Playing MP3s while you work at your computer is fine, but if you have a growing collection of digital music, then you'll probably want to be able to listen to it while you're away from your PC, too. A portable MP3 player is great while you're out and about, but who wants to wear it at home? Of course, you could run a long audio lead from your PC's sound card to your hi-fi amplifier, but do you really want a trip wire connected to two of your most valued possessions?
This week we look at two different setups so that you can listen to all your MP3s through your existing stereo system.
System 1 - Home Broadcasting
For around $200 you can buy an audio-video transmitter unit from electronics shops such as Jaycar (http://www.jaycar.com.au). Simply plug the transmitter into the speaker socket on your sound card, and the receiver into your amplifier, and you have an instant PC jukebox! (fig 1) If you have a TV-out on your computer's graphics card then you can also watch DVDs, VCDs and DivX movies on your TV.
This is a quick and inexpensive way to get your MP3s to play in your stereo system, but there are a few disadvantages. First, you cannot control the playback from your hi-fi -- you have to go to your PC for that. This is particularly annoying if you need to pause a tune or movie and have to run to the next room to do it! Second, this will limit your use of your PC while you have it pumping out music or video to your hi-fi. If this sounds like more of a compromise than a solution, you might want to consider building a dedicated box for the job.
System 2 - A Dedicated Computer
A more sophisticated but versatile solution is to build a stand-alone PC that is permanently incorporated into your home theatre setup. You don't need a state-of-the-art computer for this, so you will probably get by mostly with old parts left over from your upgrades over the years. The rest you can afford to buy with the cash you get for your old CD player and DVD player, which you won't need any more!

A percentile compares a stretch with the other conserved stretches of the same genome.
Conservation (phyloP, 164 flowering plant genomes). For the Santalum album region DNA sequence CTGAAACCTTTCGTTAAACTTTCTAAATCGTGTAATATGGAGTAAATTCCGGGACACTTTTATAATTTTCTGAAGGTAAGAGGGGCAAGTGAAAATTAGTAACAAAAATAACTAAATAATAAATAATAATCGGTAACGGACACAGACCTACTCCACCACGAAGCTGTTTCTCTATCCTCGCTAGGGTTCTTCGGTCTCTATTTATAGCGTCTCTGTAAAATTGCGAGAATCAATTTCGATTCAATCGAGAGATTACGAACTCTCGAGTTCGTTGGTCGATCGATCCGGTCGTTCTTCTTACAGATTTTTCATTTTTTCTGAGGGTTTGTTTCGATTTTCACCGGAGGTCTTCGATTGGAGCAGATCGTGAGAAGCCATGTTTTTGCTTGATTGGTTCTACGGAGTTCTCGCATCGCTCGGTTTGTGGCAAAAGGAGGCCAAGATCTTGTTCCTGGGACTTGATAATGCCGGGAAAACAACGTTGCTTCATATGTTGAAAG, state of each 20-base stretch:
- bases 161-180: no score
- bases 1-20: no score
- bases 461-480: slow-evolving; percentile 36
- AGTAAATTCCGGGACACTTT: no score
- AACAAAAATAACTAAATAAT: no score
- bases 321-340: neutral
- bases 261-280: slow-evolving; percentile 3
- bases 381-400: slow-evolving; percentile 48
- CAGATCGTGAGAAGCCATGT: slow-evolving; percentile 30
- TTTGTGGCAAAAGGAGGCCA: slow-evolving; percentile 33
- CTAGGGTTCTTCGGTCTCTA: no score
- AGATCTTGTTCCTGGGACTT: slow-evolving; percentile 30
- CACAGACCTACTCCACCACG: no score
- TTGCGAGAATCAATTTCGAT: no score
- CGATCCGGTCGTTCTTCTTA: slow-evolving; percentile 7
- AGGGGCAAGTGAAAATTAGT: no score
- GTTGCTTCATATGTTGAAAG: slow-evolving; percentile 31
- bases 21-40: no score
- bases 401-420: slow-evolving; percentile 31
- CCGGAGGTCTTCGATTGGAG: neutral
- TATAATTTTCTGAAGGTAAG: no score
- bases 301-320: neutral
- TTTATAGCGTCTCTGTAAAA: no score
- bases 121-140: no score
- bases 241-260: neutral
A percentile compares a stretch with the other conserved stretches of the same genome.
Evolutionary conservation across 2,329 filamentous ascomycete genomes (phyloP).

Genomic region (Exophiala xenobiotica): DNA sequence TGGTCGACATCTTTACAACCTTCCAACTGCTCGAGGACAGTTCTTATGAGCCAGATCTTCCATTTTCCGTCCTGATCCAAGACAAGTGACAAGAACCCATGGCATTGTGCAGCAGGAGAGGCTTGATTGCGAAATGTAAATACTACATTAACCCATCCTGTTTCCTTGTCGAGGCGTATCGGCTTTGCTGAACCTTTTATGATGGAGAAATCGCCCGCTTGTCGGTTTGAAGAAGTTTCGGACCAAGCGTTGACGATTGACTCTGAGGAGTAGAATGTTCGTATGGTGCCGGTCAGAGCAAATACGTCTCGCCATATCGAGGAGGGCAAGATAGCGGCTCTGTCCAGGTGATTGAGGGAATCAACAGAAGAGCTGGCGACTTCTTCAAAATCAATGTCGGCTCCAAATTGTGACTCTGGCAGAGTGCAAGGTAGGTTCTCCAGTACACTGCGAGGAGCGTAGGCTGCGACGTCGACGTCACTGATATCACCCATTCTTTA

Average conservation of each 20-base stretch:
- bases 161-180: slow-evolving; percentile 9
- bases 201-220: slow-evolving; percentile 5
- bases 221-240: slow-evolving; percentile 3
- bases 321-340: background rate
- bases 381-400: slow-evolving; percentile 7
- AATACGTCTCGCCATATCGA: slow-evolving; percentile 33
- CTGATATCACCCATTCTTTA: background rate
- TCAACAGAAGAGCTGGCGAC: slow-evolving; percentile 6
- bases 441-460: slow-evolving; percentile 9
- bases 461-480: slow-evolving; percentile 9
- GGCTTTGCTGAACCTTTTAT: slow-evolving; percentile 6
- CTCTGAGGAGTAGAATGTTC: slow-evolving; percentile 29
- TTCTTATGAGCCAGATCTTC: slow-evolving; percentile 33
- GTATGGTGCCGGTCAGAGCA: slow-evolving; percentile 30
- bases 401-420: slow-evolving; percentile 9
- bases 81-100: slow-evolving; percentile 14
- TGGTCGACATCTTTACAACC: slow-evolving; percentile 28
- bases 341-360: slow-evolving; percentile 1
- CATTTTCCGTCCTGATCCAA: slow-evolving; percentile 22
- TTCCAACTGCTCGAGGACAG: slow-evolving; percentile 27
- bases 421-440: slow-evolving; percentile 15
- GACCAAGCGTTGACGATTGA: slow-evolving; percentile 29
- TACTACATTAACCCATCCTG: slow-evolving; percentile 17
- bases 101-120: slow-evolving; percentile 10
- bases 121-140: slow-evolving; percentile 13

- Mini case with power supply.
- Motherboard with CPU and RAM.
- CD or DVD drive.
- 10GB hard disk.
- Sound card.
Non-Standard or Optional Components:
- Wireless keyboard with joypad mouse (approx. $85)·
- Removable hard disk unit x 2 (approx. $25 each)
- Network card (approx. $30)
- Video card with composite video out (approx. $120) or a scan converter (approx. $220)
Using a network connection is convenient if you already have a LAN, although you may want to consider running the network cable under the floor. If you don't have a network already and don't want to set up one just for your MP3 player, consider using a removable disk bay. You will need one for your desktop PC and one for the hi-fi PC. The benefit is that you'll be able to copy large amounts of data quickly and easily by physically removing the hard disk from the jukebox' and inserting it into your desktop PC. The only downside is that you have to shut down whenever you want to insert or remove the disk.
The only other hardware considerations you need to think about are the keyboard and mouse functions. A cheap infrared wireless keyboard with a joypad style mouse controller will enable you to control your PC from the couch (Fig 2). Some even come with special hotkey drivers so you can configure it to work much like a regular remote control!
An alternative configuration of the dedicated PC is to use the AV transmitter from System 1 (above) instead of the wireless keyboard. Then you can have the complete PC set up in the corner of the room, instead of integrating it into the home theatre. This might be a better option if you want to use the PC when it's not driving the stereo system, or if you have some extra living space that you think would suit a computer! If this is the case, why not install an old modem and use it as a fax and answering machine as well?
Got a digital audio question? Ask HelpScreen